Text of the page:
Wales

'More emotional support' call for cancer patients

Doctors examine x-rays
Image caption As well as treatment, Macmillan talk about the emotional support needed for cancer patients

Claire Traylor from Swansea was diagnosed with breast cancer in July last year.

She said more non-medical support during her treatment would have been beneficial.

"With all the medical professionals, the health professionals, every single person I came into contact with was absolutely superb," she told BBC Radio Wales.

"However the only thing I wish would have been offered maybe from the onset is a specific one-on-one counselling for a longer period of time.

"Although I did have a number for specific breast cancer nurse, I wanted somebody I could speak to face to face for maybe an hour, or a little bit longer, to just go through the things that were going on in my head."

She was speaking as a new in-depth study was published by the Welsh Cancer Intelligence and Surveillance Unit (WCISU).

More people are being diagnosed with cancer but more are surviving.

"In the very beginning you're in such shock you really don't know where to begin, and I do think that if counselling was offered to me at the very, very beginning instead of me having to look for it nine months on, or eight months on, I think that would have helped a lot."

Cath Lindley, general manager for Wales MacMillan Cancer Support, said the charity regularly heard from cancer patients who wanted more emotional support.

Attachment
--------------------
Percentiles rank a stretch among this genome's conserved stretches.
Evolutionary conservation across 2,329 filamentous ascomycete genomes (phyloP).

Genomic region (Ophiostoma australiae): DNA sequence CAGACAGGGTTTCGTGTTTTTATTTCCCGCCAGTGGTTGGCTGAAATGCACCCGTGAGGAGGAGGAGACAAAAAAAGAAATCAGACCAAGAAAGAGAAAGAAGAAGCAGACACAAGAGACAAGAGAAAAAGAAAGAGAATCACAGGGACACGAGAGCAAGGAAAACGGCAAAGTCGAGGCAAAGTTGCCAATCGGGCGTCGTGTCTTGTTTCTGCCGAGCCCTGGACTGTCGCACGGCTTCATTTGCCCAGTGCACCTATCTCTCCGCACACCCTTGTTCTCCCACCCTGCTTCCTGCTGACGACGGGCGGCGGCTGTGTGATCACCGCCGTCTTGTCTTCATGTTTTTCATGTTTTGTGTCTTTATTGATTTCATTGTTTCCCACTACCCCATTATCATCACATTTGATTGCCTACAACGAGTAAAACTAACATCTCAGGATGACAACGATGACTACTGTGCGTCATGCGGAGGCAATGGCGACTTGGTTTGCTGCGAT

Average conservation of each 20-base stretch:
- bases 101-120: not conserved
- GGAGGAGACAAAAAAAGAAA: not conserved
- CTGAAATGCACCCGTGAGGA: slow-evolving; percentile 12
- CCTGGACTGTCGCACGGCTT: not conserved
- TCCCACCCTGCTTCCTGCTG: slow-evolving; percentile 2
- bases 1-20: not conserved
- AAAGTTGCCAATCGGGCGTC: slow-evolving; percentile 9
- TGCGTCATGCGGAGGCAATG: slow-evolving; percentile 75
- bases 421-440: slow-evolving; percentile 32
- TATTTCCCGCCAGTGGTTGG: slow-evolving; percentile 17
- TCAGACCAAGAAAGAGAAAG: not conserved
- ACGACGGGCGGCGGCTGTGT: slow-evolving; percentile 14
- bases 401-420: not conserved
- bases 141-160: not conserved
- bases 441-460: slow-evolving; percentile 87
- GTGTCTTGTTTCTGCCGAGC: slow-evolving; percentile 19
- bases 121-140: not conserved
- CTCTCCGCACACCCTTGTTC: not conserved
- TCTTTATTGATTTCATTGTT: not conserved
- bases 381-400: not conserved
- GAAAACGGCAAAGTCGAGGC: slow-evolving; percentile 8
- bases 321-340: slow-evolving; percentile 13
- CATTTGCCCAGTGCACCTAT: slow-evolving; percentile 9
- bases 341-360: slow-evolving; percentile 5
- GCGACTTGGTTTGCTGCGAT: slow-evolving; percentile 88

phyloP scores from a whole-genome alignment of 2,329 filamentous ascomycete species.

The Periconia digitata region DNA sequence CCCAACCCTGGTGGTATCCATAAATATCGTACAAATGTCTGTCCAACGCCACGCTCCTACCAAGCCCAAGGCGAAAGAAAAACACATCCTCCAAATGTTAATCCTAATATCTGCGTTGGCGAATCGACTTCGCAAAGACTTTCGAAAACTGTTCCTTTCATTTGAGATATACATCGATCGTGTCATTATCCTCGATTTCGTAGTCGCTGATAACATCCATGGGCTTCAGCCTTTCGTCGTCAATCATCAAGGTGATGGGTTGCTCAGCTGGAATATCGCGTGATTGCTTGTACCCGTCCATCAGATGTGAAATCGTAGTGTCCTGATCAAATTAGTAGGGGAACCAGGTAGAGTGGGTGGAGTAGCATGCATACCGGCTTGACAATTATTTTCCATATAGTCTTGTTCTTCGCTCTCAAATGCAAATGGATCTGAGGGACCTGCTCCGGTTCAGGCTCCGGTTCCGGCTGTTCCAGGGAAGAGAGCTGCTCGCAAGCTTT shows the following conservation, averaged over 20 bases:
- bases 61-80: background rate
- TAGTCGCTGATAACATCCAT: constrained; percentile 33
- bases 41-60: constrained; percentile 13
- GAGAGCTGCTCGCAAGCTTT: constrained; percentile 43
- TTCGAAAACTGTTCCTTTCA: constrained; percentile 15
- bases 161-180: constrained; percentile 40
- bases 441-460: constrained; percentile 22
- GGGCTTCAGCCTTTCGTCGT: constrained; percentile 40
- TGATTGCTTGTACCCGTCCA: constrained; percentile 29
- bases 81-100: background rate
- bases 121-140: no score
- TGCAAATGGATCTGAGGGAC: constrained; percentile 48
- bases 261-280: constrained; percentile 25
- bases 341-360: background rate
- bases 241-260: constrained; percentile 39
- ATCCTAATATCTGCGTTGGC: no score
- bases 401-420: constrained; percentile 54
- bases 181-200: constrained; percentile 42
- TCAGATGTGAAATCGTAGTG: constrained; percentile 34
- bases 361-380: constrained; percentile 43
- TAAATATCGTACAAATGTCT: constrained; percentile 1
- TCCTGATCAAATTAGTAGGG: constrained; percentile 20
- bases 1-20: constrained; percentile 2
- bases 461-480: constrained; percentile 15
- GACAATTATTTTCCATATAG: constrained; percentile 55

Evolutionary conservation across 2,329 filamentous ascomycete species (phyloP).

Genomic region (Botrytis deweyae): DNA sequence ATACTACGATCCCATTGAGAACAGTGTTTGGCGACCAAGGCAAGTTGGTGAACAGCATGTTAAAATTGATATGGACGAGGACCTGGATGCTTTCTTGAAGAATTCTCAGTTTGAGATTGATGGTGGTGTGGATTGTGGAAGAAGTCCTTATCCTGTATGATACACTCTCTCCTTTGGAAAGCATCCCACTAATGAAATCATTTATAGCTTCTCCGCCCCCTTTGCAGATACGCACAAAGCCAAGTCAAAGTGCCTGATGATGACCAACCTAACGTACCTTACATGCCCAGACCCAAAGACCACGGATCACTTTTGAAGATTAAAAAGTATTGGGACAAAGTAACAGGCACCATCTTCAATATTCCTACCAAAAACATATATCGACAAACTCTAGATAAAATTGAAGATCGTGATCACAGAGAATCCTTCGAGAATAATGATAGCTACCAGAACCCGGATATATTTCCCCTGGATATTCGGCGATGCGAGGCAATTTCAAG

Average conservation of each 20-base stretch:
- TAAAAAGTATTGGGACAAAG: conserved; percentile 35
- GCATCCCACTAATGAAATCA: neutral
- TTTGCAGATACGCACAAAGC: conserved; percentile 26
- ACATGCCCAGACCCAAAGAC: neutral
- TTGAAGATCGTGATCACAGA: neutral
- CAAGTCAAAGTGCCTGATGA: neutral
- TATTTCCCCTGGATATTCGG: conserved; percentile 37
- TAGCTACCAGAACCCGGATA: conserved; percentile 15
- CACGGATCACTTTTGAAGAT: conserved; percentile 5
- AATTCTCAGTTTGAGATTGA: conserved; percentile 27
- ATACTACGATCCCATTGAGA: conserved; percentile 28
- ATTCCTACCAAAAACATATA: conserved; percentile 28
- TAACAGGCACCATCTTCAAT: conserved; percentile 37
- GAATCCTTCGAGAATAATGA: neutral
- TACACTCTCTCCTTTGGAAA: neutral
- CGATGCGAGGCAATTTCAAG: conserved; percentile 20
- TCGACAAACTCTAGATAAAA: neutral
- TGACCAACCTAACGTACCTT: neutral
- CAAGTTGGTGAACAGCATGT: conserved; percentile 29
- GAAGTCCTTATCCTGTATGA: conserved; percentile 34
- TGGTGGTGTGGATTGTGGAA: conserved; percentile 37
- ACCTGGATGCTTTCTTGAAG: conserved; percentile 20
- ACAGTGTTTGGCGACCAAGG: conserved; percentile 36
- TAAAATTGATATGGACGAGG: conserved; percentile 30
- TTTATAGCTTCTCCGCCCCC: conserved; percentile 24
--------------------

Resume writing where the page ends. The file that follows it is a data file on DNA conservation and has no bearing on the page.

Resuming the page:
'Well organised'

She said the needs of people affected by cancer are changing and not everyone is getting the treatment and support they need, when they need it, particularly post-treatment and non-clinical treatments.

"It's absolutely critical that people get the right treatment at the right time to deal with their cancer," Ms Lindley told BBC Radio Wales.

"Not giving people the emotional and psychological support they need, not addressing their financial issues and the physical impact of having cancer treatment, does have an economic impact later on down the line because people go back into health services more frequently than people who haven't had cancer unless those needs are addressed."

According to Prof Karol Sikora, one of the UK's leading cancer specialists, services for cancer in Wales are "very well organised".

"There's no doubt that cancer services in Wales have really had a lot of thought put into them over the last 10 years and the results are actually better in many cancers than the rest of Britain," said Prof Sikora, medical director at Cancer Partners UK.

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